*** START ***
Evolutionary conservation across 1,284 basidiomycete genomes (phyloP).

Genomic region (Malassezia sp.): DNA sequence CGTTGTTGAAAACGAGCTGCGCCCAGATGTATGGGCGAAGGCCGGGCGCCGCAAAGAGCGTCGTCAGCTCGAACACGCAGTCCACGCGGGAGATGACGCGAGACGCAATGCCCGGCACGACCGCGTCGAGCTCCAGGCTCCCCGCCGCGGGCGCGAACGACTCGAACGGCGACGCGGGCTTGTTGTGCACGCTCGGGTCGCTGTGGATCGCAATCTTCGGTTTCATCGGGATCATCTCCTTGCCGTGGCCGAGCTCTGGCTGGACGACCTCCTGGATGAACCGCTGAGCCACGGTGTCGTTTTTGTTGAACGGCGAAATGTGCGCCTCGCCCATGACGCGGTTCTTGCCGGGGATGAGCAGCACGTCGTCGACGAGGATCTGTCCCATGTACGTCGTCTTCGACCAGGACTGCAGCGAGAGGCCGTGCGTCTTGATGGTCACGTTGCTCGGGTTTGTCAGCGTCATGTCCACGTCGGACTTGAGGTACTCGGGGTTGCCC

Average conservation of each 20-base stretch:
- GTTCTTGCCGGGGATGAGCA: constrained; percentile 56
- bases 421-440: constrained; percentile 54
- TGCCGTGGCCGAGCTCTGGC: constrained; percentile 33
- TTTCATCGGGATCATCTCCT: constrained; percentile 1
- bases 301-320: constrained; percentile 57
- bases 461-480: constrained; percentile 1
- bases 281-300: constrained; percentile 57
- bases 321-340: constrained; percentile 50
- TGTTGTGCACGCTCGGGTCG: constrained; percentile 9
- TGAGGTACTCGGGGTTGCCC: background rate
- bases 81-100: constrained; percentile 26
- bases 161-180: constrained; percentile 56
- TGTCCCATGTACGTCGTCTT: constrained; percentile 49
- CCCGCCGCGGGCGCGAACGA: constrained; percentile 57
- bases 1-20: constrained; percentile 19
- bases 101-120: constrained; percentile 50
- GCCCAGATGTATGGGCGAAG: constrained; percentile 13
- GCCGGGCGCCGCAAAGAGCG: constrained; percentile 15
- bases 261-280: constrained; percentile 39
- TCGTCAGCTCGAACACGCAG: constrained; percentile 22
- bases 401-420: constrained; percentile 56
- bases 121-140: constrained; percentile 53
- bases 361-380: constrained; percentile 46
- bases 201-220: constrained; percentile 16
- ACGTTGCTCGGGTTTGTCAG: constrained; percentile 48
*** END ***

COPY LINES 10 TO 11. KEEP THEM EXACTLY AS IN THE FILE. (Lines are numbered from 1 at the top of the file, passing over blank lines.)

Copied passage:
- bases 281-300: constrained; percentile 57
- bases 321-340: constrained; percentile 50